Davenport by Mark Gvazdinskas

The 10 Stop

Davenport by Mark Gvazdinskas

ND_filters

The 10 Stop

By Mark Gvazdinskas

One small piece of dark glass has changed my photography and how I see the world. Forever.

Milky water and cloud movement in photos has always intrigued me. These elements give a somewhat dream-like effect to images, creating a unique contrast between static and dynamic subjects in a frame. Especially with seascapes the blurring of crashing waves and clouds really help in getting the viewer to focus on the main subject in an image, even if it’s something as simple as a single rock in a high tide.

My most used tool to achieve these effects is the B+W 10 Stop ND Filter. It lives on my Nikkor 24-70mm/f2.8. Perhaps the most popular 10 Stop is the “tough to come by” Lee Big Stopper and lots of big name photographers are now writing wonderful reviews on the new Hitech 10 Stop. As with so many types of photography a Graduated Neutral Density Filter is extremely important, most notably during the high contrast light of sunrises and sunsets. A good Grad ND will allow you to expose for the foreground without losing highlight details in the sky. With skies the effect of moving clouds can really add a ton of depth to a shot, and even more drama when the clouds are moving towards the camera. Clouds like these are the best, in my opinion, as they appear to be jumping right out the top of the frame.

Vibrant Thing by Mark Gvazdinskas

Vibrant Thing by Mark Gvazdinskas

Long exposure work opens the doors for shooting at just about any time of day, and it has also made me appreciate fog and overcast days, especially when shooting for black and white transitions. Moody, minimal, black and white long exposures are some of my absolute favorite images, and my biggest inspiration in this discipline has come from Bay Area great, Steve Landeros. His unique take on the Golden Gate Bridge, the magnificent San Francisco architecture and subjects as simple as a single sea stack have taught me so much about composition, timing and post-processing.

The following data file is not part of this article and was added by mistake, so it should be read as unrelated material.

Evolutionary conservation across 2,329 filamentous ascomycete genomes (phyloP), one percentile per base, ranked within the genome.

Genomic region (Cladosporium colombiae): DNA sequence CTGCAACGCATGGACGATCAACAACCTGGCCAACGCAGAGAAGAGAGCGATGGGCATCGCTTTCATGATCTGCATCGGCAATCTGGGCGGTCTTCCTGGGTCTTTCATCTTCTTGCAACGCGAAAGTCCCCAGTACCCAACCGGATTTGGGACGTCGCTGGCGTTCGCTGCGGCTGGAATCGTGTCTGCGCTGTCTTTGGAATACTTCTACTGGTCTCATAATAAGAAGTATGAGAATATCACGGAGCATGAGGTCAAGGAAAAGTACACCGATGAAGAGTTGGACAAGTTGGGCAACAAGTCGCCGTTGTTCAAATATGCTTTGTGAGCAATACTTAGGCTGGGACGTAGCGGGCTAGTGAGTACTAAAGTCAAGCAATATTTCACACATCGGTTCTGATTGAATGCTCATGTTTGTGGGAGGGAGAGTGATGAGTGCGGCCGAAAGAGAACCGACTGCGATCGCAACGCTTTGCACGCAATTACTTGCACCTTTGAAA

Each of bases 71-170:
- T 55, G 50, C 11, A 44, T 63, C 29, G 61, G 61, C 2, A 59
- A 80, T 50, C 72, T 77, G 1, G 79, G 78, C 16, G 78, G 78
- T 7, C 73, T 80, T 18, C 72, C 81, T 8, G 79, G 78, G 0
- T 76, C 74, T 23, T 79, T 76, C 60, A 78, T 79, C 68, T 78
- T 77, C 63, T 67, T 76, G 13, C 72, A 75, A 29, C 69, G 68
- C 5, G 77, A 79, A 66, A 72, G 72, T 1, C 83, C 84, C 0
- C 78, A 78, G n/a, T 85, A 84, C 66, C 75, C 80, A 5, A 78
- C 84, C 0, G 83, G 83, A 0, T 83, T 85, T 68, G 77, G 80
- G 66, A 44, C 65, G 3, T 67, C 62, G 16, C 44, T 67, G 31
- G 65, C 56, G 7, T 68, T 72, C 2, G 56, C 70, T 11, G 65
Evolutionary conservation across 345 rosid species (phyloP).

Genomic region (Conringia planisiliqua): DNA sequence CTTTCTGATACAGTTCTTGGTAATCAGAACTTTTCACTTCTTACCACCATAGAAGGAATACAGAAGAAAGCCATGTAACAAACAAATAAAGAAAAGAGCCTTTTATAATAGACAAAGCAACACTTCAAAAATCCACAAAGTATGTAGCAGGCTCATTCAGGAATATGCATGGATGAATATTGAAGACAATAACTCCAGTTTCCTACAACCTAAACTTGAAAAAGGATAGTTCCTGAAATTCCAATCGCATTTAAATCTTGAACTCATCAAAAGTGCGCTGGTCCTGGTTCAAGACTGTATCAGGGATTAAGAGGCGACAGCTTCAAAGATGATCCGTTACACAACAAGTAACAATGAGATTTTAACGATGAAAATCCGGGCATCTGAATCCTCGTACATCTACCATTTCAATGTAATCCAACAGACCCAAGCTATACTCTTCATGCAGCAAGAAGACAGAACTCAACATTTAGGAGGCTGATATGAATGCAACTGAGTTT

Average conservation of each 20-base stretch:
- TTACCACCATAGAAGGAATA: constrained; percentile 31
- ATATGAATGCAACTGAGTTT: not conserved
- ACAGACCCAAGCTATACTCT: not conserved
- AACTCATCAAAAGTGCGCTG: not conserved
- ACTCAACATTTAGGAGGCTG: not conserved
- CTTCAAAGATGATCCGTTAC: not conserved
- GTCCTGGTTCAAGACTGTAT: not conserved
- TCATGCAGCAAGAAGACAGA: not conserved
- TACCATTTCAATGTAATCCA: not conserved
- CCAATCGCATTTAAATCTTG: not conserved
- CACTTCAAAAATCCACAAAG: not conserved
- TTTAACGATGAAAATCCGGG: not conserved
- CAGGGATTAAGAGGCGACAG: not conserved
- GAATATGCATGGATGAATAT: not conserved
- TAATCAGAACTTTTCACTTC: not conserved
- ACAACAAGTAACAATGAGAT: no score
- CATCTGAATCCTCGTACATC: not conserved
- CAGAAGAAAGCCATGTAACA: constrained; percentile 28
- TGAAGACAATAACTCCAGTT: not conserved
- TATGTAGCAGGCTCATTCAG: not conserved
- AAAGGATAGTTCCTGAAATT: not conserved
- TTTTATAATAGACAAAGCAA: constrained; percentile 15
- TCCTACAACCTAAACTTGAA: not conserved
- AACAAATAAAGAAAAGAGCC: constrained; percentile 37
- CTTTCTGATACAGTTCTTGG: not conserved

It’s an obsession. Once you get that first even exposure just right you’ll be hooked. You’ll start spending more time looking up at tall buildings, studying water patterns and on the whole, examining subjects you may not have ever noticed in the past. After a day of shooting in San Francisco’s Financial District my neck is sore. I’ll spend so much time walking around, looking straight up and trying to envision how the moving clouds will play off the structural lines of the buildings.

555 California by Mark Gvazdinskas

555 California by Mark Gvazdinskas


Santa Monica by Mark Gvazdinskas

Santa Monica by Mark Gvazdinskas

Other than the surreal results, I love long exposures because they make me concentrate on my composition and exposure time much more than I otherwise would. Since a slight change in composition requires me to remove the filter, refocus and then re-attach the filter, I take less photos, but also leave a shoot with less throw-a-ways (at least by my standards). Less shots also means less opportunities to get the desired result. I recently shot a sunrise in Morro Bay and had maybe ten minutes of good light as the sun started to hit famous Morro Rock as it peaked through the fog. About two minutes into the good light I switched to my telephoto, set the timer for around three minutes and crossed my fingers the vibrant color would stay through most of the exposure.

The Rock V by Mark Gvazdinskas

The Rock V by Mark Gvazdinskas

Long exposures require A LOT of patience as you’ll be waiting around for up to several minutes per shot. This gives me so much more time to sit back and enjoy the scenery. This is why I really love long exposures. I’m primarily a landscape photographer because this passion takes me to beautiful spots. Standing around watching a sunrise or sunset and only having to occasionally be bothered to press a button lets me focus on what it’s all about: appreciating our planet’s gorgeous natural wonders.